I have a love-hate relationship with social media. Love, because it keeps me connected with friends and family, and is a useful tool for communicating information, events, and resources. Hate, because I see the controversy it spikes and the pride it stokes. I love to hate social media; most weeks I threaten to rid of it altogether. And I hate to love social media because of how it fuels the selfish ambition and vanity within my heart.
But everything created by God is good, and nothing is to be rejected if it is received with thanksgiving—unless, of course, it is inherently evil (1 Tim. 4:4-5). So, if God has given humans the vision to create a tool like social media, God’s Word says that it is good and is not to be rejected—if we can thank God for it.
We can only thank God for what is good, helpful, and honoring to him and others. So, our overarching question is, Can I thank God for social media by embracing it as a good, helpful, and honoring tool?
Two Common Pitfalls
Social media should serve the greatest commandments: to love God and neighbor. It exists for God's purposes, not our own. Yet, we forget this, and often use it to serve ourselves. When I forget that social media exists for God, not for me, I’m likely to fall into one of two pitfalls:
Rejecting social media. When I love to hate social media,I get aggravated and annoyed by people, so I determine that social media must not be a good tool. I get scared by the pride I see in my heart and the way I’m often tempted to use the tool, so I conclude that social media must not be a good thing. But I forget that God’s purposes for social media are bigger than I can understand. A tough day battling sin does not mean I should reject it altogether—maybe for a time, to test my heart, but not altogether.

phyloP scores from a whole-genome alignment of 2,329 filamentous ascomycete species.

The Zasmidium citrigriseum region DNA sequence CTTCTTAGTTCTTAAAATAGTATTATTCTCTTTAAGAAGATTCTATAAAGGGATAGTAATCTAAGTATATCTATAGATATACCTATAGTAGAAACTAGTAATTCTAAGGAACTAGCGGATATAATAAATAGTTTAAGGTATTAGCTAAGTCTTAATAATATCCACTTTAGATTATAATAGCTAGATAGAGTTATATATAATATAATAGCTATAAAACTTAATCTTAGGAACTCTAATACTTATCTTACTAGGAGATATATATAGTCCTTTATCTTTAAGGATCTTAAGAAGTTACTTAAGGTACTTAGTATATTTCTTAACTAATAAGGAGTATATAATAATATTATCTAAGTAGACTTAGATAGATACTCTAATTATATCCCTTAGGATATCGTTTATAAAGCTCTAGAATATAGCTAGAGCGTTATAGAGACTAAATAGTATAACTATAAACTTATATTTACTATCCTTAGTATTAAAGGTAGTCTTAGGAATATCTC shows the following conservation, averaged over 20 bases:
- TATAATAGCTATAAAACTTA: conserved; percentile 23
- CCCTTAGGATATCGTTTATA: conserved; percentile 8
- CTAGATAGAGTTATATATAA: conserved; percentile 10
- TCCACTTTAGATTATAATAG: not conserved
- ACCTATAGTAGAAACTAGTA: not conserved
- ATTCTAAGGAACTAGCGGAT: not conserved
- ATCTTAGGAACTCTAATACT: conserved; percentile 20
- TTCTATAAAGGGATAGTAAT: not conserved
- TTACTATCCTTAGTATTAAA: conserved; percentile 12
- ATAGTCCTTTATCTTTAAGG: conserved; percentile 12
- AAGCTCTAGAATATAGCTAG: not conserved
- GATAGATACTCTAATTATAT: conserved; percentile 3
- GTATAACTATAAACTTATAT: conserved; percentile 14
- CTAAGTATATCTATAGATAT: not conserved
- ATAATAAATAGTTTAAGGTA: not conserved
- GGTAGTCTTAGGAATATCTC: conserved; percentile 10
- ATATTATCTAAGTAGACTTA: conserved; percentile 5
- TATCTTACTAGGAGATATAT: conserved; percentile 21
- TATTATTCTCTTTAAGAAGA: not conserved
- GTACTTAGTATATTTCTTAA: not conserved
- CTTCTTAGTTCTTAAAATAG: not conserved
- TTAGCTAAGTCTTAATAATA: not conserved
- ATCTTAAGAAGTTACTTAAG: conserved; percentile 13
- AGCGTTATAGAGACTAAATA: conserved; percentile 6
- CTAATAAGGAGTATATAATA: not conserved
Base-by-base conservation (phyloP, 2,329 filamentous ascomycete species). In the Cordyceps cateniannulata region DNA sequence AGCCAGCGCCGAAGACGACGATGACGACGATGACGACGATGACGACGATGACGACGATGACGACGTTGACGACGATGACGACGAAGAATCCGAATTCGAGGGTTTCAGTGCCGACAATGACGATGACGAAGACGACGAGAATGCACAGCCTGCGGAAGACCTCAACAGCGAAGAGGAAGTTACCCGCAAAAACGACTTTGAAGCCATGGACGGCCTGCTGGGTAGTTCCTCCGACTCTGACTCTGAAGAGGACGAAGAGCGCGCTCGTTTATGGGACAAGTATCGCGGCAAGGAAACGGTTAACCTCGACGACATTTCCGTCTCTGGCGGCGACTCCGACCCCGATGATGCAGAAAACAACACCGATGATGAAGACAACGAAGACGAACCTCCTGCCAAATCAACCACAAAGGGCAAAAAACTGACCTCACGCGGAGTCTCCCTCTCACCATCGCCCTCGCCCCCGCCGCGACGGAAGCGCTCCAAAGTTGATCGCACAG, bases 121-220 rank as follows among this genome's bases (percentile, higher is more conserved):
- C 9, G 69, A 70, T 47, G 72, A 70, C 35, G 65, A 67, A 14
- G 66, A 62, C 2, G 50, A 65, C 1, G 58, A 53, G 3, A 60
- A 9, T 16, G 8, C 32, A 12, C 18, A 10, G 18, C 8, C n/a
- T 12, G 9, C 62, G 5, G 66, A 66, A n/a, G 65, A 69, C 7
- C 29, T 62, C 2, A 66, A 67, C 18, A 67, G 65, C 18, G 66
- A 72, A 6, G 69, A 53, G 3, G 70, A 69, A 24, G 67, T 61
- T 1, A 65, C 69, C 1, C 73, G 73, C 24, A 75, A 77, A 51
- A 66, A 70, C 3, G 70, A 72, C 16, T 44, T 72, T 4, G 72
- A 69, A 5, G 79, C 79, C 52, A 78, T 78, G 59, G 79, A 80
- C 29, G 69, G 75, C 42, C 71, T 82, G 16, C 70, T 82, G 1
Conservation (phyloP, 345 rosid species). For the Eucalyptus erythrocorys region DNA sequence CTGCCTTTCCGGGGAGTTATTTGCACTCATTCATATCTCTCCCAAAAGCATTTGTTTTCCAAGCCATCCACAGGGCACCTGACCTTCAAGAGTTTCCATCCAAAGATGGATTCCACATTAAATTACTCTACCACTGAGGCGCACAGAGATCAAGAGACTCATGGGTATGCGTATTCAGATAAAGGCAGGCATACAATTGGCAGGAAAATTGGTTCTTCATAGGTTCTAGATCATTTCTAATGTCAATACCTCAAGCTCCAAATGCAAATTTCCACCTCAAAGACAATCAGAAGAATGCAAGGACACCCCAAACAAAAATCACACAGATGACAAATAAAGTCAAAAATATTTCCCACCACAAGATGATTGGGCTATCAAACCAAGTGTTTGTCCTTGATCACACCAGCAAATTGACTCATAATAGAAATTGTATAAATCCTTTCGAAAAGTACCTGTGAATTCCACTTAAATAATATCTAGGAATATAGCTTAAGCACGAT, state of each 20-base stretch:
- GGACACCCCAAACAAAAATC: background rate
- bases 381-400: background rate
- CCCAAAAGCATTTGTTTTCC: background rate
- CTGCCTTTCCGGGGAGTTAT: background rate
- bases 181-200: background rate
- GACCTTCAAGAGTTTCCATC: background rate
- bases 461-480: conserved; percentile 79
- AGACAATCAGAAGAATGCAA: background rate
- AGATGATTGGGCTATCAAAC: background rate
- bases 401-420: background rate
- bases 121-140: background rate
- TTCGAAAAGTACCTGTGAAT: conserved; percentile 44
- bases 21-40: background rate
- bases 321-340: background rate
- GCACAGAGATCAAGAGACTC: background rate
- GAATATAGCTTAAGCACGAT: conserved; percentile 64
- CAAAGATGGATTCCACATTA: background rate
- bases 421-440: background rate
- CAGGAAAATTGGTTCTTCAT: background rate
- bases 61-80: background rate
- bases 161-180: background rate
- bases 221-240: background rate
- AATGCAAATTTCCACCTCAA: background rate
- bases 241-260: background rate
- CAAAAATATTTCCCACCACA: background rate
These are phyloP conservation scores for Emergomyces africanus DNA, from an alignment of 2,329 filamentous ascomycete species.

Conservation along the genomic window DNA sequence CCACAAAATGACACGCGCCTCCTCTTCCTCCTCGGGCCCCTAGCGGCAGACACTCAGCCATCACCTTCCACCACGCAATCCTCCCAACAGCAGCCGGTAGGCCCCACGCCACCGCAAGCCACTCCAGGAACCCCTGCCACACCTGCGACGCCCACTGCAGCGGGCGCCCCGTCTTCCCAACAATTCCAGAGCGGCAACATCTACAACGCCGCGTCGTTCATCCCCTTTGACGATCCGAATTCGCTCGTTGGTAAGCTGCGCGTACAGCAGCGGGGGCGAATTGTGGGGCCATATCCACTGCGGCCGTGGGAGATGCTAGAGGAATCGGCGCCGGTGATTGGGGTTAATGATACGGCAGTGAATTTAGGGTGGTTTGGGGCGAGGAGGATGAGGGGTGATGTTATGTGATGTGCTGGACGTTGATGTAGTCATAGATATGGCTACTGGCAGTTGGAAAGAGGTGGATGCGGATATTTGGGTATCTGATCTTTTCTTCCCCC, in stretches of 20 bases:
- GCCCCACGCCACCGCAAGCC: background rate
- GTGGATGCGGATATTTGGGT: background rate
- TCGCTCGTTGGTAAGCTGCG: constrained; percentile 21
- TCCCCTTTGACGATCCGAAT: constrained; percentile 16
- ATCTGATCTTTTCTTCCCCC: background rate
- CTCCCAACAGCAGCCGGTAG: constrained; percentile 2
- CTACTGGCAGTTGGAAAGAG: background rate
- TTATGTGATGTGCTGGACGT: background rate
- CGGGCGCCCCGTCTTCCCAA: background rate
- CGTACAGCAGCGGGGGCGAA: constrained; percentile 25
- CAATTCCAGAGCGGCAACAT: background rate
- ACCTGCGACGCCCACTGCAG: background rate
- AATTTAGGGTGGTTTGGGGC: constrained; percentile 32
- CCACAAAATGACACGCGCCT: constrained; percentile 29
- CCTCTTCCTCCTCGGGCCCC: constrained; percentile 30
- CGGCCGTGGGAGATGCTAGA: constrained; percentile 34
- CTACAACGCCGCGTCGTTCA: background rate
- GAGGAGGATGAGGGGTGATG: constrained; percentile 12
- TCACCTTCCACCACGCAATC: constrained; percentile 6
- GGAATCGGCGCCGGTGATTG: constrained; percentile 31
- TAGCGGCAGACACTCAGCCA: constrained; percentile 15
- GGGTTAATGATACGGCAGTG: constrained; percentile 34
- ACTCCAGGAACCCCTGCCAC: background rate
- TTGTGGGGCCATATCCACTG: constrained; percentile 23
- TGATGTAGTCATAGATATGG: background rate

Over-spiritualizing social media. Oppositely, when I hate to love social media, I need to be careful that it does not become first priority or replace my interactions with real people in real time. It is not church, and it is not the primary way God has called me to proclaim Christ to others, serve others, or engage with others. Also, social media can be fun. Not everything has to be theological, biblical, or evangelistic. In fact, I’ve heard of people whose friends got annoyed with them because they only posted “God content,” over-spiritualizing everything. Again, there might be an appropriate time to step back and test my heart, rather than plowing ahead with it.
10 Searching Questions
So how do we avoid falling into these pitfalls? How do we discern if we should post something that leads us to thank God for social media? Here are 10 questions to ask:
1. What's my motive in posting this? Why are you posting what you’re posting? Be honest. God sees and knows already. If you’re not sure, wait. Pray and reassess. Then, if your motive is good, helpful, and honorable to God and others, post. If not, delete.
2. Is this content rooted in truth? Is your tweet something that has actually impacted you? Or are you just looking to fill space and rise above the noise? Are you exaggerating the truth on Facebook? Are you giving an impression that isn’t real on Instagram? I’m not suggesting we air our dirty laundry; but God never lies and, as his people, neither should we bear false witness—even on social media.